From January of 2000 through May of 2002 I served a small church as an interim. They were reluctant, to say the very least, to have a pastor that was not male and not straight. It was a strange set of circumstances that only God can arrange that led me to be their pastor. We had an interesting couple of years together. We learned some things from each other, both good and less than good. That church struggled with a lot of fear and a huge reluctance to go where God was calling them. Simply put, they did not want to change.
One Sunday I was preaching on Moses leading the Israelites out of Egypt into the desert on the way to the Promised Land. I’ve always had a strong affinity for Moses and all that he had to endure in service to God and God’s people. In that sermon I laid out the difficulties facing Moses. I started with the fact that he said no to God five times and ended up doing as God asked him to do, anyway. Then I moved on to the moaning and groaning of the people as soon as they left the relative safety and comfort of Egypt behind. Add in the fact that any time Moses left them alone so he could get some clarity from God about what was next, the people became idol-worshiping heathens. Oh, the life of a prophet. Toward the end of the sermon I said, “Thank God I am not called to be a prophet.” And there was much laughter.
In the moment, I didn’t understand the laughter. It was explained to me during coffee hour by several folks. The statements to me were all quite similar. “Um, I hate to break it to you, but you are a prophet.” My response was to just look rather blank and the person would continue, “Are you not trying to lead us where we do not want to go? Are you not telling us that God wants more from us than a slow, steady demise? Aren’t we unwilling to listen?” My turn to laugh. God has an interesting sense of humor.
Today, the mantle of prophet weighs heavily on my shoulders. Two weeks ago I heard the Rev. Dr. Traci Blackmon call members of the Minnesota Conference United Church of Christ to be “repairers of the breach,” to begin building relationships that would dismantle racism within the denomination, our churches, and our country. This is a huge call and one that cannot be ignored.
Before the weekend ended, the news of the Pulse 50 reached us. This horrific act of violence has shaped my thoughts and days since. These murders have triggered fear and anxiety and outrage in the hearts of my parishioners. We are reminded that fear and ignorance, self-loathing and homophobia are not a thing of the past. We are reminded that there is no safe space – no school, no theater, no mall, no community center, no mosque, no church, and no club can keep out the bullets of hatred.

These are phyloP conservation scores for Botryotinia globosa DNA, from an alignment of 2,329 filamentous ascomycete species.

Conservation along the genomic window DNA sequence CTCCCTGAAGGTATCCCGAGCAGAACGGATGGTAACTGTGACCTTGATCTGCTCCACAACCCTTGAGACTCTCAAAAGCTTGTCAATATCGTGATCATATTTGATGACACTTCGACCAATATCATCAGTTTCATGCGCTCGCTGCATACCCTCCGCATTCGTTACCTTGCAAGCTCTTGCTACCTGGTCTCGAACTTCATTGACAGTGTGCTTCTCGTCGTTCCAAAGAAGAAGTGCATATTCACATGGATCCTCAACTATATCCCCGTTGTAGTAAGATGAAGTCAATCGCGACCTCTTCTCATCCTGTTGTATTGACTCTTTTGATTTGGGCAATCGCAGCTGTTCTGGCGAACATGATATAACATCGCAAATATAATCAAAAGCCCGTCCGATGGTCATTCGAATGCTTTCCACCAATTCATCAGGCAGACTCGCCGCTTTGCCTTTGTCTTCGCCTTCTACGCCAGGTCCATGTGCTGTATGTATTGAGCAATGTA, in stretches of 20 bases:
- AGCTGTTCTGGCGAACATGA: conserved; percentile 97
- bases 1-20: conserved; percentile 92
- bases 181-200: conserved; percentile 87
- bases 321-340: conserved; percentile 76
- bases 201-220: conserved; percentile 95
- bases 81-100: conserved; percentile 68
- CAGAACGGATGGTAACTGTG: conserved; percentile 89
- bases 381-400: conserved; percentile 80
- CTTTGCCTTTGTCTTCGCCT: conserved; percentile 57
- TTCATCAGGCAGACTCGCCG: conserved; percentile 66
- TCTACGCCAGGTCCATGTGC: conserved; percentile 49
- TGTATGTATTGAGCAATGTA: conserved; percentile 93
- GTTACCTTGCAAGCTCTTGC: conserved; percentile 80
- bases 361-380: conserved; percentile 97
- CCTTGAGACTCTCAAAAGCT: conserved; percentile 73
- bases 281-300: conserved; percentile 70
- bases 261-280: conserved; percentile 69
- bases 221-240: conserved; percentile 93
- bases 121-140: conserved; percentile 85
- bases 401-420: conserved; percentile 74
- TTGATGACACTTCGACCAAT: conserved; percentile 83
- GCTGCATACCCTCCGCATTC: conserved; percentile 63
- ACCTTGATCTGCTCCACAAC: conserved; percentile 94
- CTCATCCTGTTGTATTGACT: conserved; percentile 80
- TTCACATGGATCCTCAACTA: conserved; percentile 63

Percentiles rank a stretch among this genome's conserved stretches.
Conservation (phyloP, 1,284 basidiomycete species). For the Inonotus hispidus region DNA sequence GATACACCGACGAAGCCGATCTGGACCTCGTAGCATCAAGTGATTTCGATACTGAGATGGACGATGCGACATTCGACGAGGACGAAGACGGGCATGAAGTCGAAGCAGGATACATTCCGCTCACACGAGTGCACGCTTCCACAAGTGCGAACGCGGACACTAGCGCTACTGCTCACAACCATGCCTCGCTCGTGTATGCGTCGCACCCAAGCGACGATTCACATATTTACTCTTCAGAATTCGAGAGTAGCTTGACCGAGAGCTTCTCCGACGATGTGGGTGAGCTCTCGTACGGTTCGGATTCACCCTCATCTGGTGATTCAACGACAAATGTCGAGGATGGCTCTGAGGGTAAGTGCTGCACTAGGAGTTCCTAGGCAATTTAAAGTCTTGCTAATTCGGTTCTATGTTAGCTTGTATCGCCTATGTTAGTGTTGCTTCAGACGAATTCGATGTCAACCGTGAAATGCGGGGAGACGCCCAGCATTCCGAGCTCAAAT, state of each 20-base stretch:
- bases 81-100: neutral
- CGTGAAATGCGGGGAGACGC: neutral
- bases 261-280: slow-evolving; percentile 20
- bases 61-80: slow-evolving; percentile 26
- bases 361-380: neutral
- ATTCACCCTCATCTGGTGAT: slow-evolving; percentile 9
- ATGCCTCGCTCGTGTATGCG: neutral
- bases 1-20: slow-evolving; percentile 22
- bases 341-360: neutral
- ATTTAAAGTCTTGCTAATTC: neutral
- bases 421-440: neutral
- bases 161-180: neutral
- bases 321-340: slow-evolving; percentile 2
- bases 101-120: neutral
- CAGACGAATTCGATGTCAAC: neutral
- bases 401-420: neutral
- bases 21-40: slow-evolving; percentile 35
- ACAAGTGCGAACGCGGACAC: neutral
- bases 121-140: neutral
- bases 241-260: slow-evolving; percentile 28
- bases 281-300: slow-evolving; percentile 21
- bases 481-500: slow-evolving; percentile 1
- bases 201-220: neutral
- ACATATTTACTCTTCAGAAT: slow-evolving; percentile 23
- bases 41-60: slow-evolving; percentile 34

If this is not enough to daunt even the most committed prophet, add in the voices still crying for reconciliation in race relations in our communities and in our churches. Reconciliation cannot happen where there is no relationship to begin with, where there is no equality of power, where there is no admission of wrong-doing, where there is no sincere ownership of and apology for dehumanizing individuals and communities. Begin to repair the breach by empowering POC and not protecting white supremacy and white privilege. Maybe one day we will get to reconciliation, but not now, not even close to now. This is a white problem and not a POC problem.
Admittedly, I am tired. I am tired of trying to find a word of hope for people who are continuously pushed out of our churches, out of our communities, to the edges of society, to the edges of power. My hand is on the plough for sure, but I’m looking all around for a place to turn. I am searching for words and actions that will change what is. I do not want to hear one more person blame POC for situations that are the result of centuries of systemic racism. I do not want to hear one more person blame Queer folks for the hatred that led one man to kill 49 people. I do not want to hear one more person blame all Muslims for the actions of a very few. I do not want to hear one more person say that Hillary isn’t fit to be president because she’s a woman. I do not want to hear one more person blame President Obama for his inability to get things done while Congress blocks his every move.
My prophetic word for today is to tell you to start doing something different. Start planting seeds that will yield the fruits of the Spirit. If your words and actions are not consistent with love, joy, peace, patience, kindness, generosity, faithfulness, gentleness, and self-control, then stop. Stop what you are doing, take responsibility, listen to those around you, and do what you can to repair the breach.
And if all this is too much, and you, too, are tired, then take heart. Jesus warned us that there would be times when we are not fit for the Kindom. Jesus clearly indicated that many would find rest, but those who embody the Christ would be weary and wandering without a place to lay down and rest. The frustration of the prophetic life is that rest comes only when we hear God speaking. In the meantime, the mantle grows heavy. It’s lighter when more hands and more voices join in. God is present and God is good. With God, it is possible to find the way of peace.
RCL – Year C – Sixth Sunday after Pentecost – June 26, 2016
2 Kings 2:1-2, 6-14 with Psalm 77:1-2, 11-20 or
1 Kings 19:15-16,19-21 with Psalm 16
Galatians 5:1, 13-25